Gender Review of Climate Change Legislative and Policy Frameworks and Strategies in East Africa

The focus of this paper is to establish whether these frameworks are in accordance with international and regional frameworks on climate change in addressing gender-specific impacts of climate change in the areas of climate-smart agriculture, food security, water, health, human rights and security. This paper, therefore, reviews climate change related policies and strategies in East Africa through a gendered lens. The countries whose legislative and policy frameworks are in focus include: Kenya, Uganda, Tanzania and Ethiopia. The study assesses how these countries have integrated gender in their climate change legislation, policies and strategies to support the vulnerable while addressing climate change. Findings show that all four countries include gender terms within their various policies, programs and plans. All the documents reviewed indicted that they were drafted after a gender analysis on climate risks, impacts and vulnerability. Furthermore, all the documents identified gender, vulnerable groups and youth as the target groups most vulnerable to the impacts of climate change and mentioned the inclusion of gender responsive monitoring and evaluation systems. The documents also included gender mainstreaming and supported the enhancement of education, training and capacity building for women. Despite this, none of 4 the documents mention direct benefits to women and youth or budget allocations for gender specific actions. In all the policies and plans, women are identified in particular instances as being greatly involved in agriculture and food production and at the forefront of innovations and projects addressing climate change. Most of the frameworks generalised the issue of training and institutional strengthening. There is generally no capacity within existing government departments to consider gender in climate response activities. It is thus pertinent that the frameworks consider building the capacity of gender focal points in all relevant institutions to incorporate gender issues in all climate change responses. This is to ensure that institutions not only deal exclusively with gender are women and children, but that this role will also be considered in every other department.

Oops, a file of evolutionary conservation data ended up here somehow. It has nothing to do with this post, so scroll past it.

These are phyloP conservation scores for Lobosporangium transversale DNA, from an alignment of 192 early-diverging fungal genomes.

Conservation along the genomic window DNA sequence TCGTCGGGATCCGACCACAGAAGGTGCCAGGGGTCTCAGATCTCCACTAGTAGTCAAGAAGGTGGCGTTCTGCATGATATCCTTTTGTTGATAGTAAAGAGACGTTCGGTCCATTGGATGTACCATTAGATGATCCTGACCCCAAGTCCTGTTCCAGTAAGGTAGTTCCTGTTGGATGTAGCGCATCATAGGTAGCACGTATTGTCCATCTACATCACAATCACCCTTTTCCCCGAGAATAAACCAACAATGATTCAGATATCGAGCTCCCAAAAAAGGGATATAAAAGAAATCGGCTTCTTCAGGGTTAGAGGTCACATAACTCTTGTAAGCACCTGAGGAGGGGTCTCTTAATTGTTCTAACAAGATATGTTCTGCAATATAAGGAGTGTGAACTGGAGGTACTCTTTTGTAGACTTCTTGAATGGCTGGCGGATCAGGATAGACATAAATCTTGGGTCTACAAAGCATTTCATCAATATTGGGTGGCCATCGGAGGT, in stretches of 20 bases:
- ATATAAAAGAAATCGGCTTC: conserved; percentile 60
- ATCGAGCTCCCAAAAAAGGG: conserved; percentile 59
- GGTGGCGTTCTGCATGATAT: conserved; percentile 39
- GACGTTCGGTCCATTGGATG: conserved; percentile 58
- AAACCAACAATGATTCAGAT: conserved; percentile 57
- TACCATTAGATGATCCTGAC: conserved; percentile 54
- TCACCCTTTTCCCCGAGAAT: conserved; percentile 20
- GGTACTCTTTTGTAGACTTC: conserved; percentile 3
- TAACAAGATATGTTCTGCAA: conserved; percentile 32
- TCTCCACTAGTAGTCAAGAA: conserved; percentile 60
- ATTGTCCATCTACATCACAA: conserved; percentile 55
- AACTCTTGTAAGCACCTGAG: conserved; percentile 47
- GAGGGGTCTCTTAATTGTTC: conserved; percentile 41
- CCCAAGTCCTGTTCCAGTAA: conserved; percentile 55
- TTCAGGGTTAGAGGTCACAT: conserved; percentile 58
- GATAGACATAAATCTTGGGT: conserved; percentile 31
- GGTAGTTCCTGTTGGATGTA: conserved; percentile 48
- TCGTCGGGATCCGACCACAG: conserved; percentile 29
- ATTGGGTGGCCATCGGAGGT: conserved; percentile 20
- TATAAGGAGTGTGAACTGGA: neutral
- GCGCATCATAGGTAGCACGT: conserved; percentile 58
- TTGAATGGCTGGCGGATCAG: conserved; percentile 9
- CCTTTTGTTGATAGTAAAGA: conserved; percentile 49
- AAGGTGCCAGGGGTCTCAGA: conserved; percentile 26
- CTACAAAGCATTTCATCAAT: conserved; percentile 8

Authors: Ruth Aura, Mary Nyasimi, Laura Cramer and Philip Thornton

Source: CCAFS

Aura R, Nyasimi M, Cramer L, Thornton P. 2017.Gender review of climate change legislative and policy frameworks and strategies in East Africa. CCAFS Working Paper no. 209. Wageningen, the Netherlands: CGIAR Research Program on Climate Change, Agriculture and Food Security (CCAFS).

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